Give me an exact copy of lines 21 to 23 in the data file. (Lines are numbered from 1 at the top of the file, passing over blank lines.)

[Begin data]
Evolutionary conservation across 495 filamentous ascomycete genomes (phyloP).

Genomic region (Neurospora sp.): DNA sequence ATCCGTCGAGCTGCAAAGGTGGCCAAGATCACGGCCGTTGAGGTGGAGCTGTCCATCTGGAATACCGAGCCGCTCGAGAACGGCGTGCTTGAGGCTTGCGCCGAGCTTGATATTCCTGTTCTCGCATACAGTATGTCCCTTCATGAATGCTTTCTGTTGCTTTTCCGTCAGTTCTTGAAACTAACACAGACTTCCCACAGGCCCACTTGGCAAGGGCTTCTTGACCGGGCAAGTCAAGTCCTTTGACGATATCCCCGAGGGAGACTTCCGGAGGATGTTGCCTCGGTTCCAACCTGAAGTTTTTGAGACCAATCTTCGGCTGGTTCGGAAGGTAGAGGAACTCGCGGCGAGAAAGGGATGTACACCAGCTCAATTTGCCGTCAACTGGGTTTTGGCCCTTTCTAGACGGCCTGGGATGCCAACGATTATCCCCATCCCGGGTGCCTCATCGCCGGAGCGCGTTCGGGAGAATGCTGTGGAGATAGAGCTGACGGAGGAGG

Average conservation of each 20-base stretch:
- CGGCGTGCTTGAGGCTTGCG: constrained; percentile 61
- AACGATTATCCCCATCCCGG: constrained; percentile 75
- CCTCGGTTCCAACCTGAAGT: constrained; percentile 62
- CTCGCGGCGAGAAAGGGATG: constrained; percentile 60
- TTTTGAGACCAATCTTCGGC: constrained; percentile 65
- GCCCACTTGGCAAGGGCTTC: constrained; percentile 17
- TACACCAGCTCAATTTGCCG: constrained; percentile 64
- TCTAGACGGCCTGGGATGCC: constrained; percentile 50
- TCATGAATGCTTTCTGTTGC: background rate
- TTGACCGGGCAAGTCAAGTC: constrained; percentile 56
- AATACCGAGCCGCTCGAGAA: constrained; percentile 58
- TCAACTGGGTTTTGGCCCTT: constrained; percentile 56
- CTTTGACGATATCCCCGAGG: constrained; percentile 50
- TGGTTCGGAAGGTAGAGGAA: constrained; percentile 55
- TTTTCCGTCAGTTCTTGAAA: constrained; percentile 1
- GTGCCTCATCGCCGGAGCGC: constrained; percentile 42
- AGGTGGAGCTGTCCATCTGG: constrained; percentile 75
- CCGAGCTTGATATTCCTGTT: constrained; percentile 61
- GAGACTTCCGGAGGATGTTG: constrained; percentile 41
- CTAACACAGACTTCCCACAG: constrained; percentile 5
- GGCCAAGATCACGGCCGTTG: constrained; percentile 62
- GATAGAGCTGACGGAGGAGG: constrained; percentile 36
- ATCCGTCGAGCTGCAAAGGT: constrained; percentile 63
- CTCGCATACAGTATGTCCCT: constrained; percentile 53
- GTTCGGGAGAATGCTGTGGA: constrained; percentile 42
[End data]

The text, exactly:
- CCGAGCTTGATATTCCTGTT: constrained; percentile 61
- GAGACTTCCGGAGGATGTTG: constrained; percentile 41
- CTAACACAGACTTCCCACAG: constrained; percentile 5